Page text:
There is an orderly, logical order in which the human brain processes concepts for mathematics. You build one concept at a time, and should not add more concepts until the student has mastered the previous. Trying to push concepts too soon on children who have not mastered the basics, will only serve to frustrate them later in life.

The above information comes from years of speaking with expert math instructors who are frustrated with the "new math" and the way the standards are pushing children to perform complex operations on concepts they have not learned.

We break down the concepts for our members. (Note - we started with pre-algebra, since this is the area that tends to give learners the most difficulty and if they don't get it right, it will continue to give them difficulty.)

CLICK THE PINK BUTTON to enter our Pre-Algebra page and learn more about teaching this critical topic.

The logical order of learning math:

The following is the correct suggested order in which to learn math according to our experts:

  • Primary Math (first introductions to math)
  • Elementary (add/subtract/multiply/divide)
  • Pre-Algebra
  • Algebra
  • Geometry (not required)
  • Pre-Calculus
  • Trigonometry
  • Calculus
  • Statistics

If you are a parent who does not feel equipped to teach higher math, do not worry!!  The absolute best and most expensive curriculum packages can still frustrate a family when the child needs immediate help and the parent has no knowledge of the concept to help them.  But there are other ways to get help.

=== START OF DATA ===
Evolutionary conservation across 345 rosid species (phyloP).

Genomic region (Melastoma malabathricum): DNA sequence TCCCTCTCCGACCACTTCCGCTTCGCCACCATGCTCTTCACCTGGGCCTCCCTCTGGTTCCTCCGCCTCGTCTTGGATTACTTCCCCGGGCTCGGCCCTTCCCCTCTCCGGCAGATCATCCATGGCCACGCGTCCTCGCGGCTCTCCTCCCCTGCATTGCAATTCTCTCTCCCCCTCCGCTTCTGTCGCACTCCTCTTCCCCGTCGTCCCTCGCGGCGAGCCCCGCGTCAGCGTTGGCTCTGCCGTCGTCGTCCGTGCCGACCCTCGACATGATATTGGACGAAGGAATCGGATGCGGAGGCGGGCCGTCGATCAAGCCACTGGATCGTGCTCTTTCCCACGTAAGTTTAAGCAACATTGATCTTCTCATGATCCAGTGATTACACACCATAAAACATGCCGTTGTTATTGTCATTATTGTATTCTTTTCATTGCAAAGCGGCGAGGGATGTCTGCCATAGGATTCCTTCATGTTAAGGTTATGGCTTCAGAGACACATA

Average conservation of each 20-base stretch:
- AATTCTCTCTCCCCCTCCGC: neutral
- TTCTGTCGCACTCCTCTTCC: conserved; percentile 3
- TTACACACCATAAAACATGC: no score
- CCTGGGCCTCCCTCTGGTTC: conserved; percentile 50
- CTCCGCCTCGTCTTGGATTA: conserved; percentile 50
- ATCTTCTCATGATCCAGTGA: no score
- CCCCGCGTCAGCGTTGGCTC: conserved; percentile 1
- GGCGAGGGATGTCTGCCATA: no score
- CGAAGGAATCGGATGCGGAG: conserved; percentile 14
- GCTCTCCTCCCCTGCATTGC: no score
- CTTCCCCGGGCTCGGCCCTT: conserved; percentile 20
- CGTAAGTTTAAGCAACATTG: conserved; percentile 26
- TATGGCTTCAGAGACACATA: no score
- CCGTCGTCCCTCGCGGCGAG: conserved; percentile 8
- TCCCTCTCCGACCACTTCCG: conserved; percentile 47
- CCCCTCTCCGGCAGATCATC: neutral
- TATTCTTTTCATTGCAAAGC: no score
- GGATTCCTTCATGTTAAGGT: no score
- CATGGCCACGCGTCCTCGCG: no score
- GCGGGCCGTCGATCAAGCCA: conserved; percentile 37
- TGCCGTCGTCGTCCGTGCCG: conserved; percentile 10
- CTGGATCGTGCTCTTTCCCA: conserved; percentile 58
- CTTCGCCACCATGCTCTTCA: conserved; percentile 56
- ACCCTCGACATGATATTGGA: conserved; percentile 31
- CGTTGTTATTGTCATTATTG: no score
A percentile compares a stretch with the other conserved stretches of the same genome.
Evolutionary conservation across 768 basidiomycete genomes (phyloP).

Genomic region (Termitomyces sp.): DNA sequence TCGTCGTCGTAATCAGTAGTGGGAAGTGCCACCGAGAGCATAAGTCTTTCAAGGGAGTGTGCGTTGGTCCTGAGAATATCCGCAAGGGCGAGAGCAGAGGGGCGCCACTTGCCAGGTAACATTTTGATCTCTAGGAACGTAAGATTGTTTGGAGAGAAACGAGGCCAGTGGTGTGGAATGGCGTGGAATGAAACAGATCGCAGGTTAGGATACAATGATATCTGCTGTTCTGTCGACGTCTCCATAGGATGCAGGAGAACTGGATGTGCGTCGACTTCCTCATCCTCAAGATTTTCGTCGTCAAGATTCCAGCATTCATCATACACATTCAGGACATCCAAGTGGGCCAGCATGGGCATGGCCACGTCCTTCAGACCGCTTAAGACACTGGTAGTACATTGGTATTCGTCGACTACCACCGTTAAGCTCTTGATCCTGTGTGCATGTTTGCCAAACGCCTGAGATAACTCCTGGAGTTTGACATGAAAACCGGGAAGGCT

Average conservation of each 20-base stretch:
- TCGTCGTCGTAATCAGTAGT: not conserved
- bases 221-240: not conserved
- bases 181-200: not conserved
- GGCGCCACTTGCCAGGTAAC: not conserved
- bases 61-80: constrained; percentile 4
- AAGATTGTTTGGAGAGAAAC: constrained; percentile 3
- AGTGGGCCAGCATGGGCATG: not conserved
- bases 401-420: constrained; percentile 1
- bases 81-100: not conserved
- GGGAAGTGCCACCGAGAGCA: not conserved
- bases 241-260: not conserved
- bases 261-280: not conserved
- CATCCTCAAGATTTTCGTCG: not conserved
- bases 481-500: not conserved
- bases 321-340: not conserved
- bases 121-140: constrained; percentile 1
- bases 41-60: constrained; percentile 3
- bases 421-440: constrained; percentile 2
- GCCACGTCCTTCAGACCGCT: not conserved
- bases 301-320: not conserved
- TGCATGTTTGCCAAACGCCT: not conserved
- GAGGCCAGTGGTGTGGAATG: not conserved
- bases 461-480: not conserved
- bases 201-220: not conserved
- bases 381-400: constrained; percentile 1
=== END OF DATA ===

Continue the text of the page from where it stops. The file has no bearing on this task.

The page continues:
If you bought a math curriculum and you still find that you and your child are frustrated most days, then we highly suggest a math tutor for your child. Homeschooling does NOT mean you have to do everything yourself, it means you have taken the responsibility upon yourself to ensure that things get done. You can - and many wise homeschoolers do - utilize outside resources such as tutors. Public school teachers don't make nearly enough money and are usually willing to take on side gigs.  Check with friends in your church congregation or neighborhood, they may know of a brilliant math teacher who needs some extra cash or who might be willing to trade something you have for one-on-one tutoring.

There are many wonderful programs you could enroll in online which offer tutoring as well.  Often times, money spent on a tutor far outweighs the benefits of purchasing yet another math program.  

Additionally, we highly suggest dual credit college courses for Algebra and higher math. We talk more about early college credits in our Plus member archives in our Homeschooling High School and Beyond course.

Premium Video Content on Teaching Math:

The following videos and articles are offered to PLUS members to help you teach math in fun and creative ways:

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